Producer and songwriter Wayne Haun has served as their pianist since their 2008 Summer tour. The group's next project was entitled; this was filmed in Chicago, at the Navy Pier Ballroom. In October 2009 a new Christmas album, the group's second such album, was released entitled Every Light That Shines at Christmas. In September 2009, following a three-year hiatus from the National Quartet Convention and Signature Sound returned to performing there along with the rest of the Gaither Homecoming performers. Haase failed to appear with former Cathedrals members Scott Fowler, Gerald Wolfe, Mark Trammell and Danny Funderburk for a NQC special showcase presentation called The Cathedrals Remembered, a tribute concert at the convention in which the former Cathedral members joined forces to sing many old Cathedral songs and to honor George Younce and Glen Payne. Haase had to leave NQC early, prior to the taping. In January 2009, Ernie Haase announced a Cathedrals tribute tour was next on the quartet's agenda and the group started touring with a live band that included Wayne Haun on the piano, David Griffith on the bass, Kelly Vaughan on electric guitar and Zak Shumate on the drums.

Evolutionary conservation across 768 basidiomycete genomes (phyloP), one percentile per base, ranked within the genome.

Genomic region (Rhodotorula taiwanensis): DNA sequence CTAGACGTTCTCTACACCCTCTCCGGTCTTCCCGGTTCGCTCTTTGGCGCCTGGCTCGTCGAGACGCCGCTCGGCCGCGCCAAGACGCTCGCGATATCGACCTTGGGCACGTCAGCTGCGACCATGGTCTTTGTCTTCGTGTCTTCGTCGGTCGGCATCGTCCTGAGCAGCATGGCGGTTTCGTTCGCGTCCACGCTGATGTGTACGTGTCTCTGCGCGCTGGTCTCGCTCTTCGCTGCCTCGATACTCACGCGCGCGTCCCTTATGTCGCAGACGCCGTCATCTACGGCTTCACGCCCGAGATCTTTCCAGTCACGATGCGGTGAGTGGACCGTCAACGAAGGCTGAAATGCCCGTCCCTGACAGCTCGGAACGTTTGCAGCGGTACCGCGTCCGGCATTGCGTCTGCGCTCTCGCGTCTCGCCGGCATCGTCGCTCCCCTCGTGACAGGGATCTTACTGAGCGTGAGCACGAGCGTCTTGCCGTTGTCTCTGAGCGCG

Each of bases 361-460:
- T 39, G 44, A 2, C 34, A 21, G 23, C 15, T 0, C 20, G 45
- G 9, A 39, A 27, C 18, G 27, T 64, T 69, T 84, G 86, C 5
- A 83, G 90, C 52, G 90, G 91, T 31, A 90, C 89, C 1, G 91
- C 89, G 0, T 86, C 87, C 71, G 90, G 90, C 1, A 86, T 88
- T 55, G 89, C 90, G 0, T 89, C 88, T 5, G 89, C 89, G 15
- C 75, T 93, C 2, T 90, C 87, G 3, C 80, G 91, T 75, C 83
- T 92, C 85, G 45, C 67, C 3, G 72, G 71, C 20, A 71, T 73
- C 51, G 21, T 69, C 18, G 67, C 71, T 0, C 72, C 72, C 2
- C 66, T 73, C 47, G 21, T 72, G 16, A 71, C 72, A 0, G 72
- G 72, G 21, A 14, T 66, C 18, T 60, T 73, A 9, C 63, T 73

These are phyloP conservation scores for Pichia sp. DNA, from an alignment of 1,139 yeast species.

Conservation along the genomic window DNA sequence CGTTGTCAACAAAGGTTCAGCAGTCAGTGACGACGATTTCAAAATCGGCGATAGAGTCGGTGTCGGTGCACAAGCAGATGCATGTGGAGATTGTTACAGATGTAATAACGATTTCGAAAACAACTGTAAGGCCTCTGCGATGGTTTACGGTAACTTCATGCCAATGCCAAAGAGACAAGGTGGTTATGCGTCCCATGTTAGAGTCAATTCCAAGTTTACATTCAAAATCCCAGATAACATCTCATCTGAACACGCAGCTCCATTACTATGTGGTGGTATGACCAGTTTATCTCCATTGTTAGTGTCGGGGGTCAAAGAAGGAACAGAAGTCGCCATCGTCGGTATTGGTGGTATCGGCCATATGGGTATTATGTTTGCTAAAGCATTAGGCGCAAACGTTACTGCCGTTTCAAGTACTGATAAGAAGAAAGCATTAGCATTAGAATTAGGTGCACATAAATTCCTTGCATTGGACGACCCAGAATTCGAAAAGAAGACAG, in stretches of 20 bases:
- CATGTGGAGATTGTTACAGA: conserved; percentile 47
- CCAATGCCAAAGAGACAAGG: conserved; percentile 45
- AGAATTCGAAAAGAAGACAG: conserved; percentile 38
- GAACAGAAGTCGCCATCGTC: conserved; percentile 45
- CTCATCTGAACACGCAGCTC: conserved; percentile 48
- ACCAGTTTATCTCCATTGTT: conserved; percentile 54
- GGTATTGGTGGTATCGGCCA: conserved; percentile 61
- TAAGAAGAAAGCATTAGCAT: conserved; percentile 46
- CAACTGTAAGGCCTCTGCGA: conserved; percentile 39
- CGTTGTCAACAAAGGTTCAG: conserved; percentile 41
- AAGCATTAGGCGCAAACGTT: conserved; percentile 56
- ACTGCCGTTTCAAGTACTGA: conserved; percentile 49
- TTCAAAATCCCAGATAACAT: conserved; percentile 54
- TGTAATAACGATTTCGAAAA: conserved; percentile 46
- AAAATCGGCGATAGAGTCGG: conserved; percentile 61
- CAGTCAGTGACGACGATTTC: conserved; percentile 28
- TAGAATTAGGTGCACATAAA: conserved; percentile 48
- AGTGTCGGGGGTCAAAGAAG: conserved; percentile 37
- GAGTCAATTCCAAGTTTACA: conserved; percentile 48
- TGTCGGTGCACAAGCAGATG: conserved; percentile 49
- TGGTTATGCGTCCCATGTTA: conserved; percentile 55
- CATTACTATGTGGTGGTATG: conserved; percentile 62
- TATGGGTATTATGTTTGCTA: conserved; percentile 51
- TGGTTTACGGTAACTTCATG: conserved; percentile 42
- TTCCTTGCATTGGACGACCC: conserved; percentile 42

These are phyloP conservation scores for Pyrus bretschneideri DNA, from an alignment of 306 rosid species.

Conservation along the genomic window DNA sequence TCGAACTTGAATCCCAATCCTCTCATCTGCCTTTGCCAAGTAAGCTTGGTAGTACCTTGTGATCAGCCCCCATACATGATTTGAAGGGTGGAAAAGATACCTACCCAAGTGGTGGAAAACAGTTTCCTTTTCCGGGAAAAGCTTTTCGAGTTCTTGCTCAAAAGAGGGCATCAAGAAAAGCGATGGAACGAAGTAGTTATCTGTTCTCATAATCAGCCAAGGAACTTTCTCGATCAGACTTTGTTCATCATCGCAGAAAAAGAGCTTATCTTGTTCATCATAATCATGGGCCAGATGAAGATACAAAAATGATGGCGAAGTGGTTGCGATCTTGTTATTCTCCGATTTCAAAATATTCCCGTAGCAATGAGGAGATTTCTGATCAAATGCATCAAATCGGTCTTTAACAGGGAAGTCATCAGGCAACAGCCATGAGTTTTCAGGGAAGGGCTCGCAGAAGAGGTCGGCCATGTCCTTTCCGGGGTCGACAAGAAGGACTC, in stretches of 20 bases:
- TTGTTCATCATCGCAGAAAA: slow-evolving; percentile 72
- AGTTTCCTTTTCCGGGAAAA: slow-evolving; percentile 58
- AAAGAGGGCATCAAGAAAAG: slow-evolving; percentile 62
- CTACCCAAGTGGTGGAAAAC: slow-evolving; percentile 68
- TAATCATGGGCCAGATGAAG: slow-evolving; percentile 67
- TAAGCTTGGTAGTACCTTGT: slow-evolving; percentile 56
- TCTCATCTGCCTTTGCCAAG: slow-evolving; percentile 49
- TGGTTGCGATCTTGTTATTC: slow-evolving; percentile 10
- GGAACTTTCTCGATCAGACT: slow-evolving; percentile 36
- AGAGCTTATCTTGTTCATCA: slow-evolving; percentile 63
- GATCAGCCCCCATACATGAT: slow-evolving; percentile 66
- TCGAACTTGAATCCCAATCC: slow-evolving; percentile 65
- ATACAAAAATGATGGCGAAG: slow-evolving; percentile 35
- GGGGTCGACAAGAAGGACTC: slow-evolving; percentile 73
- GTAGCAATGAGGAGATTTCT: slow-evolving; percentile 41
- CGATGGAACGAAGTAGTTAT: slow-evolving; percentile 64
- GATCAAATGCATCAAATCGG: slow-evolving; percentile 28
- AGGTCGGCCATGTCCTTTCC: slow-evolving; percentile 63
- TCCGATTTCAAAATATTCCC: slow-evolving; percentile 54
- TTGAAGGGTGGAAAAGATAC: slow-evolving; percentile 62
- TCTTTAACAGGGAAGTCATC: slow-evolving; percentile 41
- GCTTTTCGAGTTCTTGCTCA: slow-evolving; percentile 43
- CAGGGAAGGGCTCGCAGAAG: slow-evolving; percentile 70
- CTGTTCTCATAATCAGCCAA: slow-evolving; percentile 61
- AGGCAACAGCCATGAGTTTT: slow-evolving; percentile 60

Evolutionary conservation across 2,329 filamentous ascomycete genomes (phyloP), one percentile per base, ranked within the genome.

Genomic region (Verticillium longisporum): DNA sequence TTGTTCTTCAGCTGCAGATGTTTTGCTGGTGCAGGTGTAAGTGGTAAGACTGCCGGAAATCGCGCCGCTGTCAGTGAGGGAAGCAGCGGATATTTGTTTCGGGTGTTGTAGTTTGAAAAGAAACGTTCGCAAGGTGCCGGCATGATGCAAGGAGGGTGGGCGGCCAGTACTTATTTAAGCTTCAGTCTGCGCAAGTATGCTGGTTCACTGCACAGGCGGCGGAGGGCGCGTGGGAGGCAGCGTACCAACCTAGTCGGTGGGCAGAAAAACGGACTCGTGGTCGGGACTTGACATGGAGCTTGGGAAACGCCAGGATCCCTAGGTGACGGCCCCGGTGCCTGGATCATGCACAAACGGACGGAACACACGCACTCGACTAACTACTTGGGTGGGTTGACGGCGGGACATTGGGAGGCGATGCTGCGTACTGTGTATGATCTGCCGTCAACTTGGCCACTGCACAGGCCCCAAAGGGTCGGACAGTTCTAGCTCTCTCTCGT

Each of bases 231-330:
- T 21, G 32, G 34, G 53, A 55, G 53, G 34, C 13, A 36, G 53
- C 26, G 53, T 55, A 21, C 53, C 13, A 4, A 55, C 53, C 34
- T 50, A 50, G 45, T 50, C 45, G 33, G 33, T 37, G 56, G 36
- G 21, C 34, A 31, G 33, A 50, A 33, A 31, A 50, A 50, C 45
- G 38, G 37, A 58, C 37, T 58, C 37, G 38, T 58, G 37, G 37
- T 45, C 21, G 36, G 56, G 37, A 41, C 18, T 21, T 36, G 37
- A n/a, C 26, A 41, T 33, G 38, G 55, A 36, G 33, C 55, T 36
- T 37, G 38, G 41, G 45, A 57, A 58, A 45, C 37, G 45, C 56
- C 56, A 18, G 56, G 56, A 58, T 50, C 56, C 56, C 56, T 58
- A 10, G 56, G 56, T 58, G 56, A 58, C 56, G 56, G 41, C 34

On December 28, 2009, Ernie announced that Ryan Seaton was leaving the quartet to pursue other interests and that former Karen Peck and New River lead/tenor Devin McGlamery would be joining as the new lead singer, they released A Tribute to the Cathedral Quartet in October 2010. On January 18, 2011, it was announced that bass singer Tim Duncan had left, Ian Owens had joined the group as the new bass singer for the group; the group released a new project called "Here We Are Again" in February 2012. In October 2012, Ian Owens announced his resignation and joined Soul'd Out Quartet, Paul Harkey joined as the new bass singer. In April 2015, Doug Anderson announced in a video with Haase that he will be stepping down from his position in Signature Sound to pursue a full-time solo career. Anderson had been with the group as its baritone singer since its inception in 2002, a total of 13 years, it was announced that Dustin Doyle of Beyond The Ashes will be replacing Anderson in the Baritone part. Stand by Me Building a Bridge – Great Quartet Songs of the Last Century Vol.
I Glory to His Name – Great Quartet Songs of the Last Century Vol. II The Ground is Level –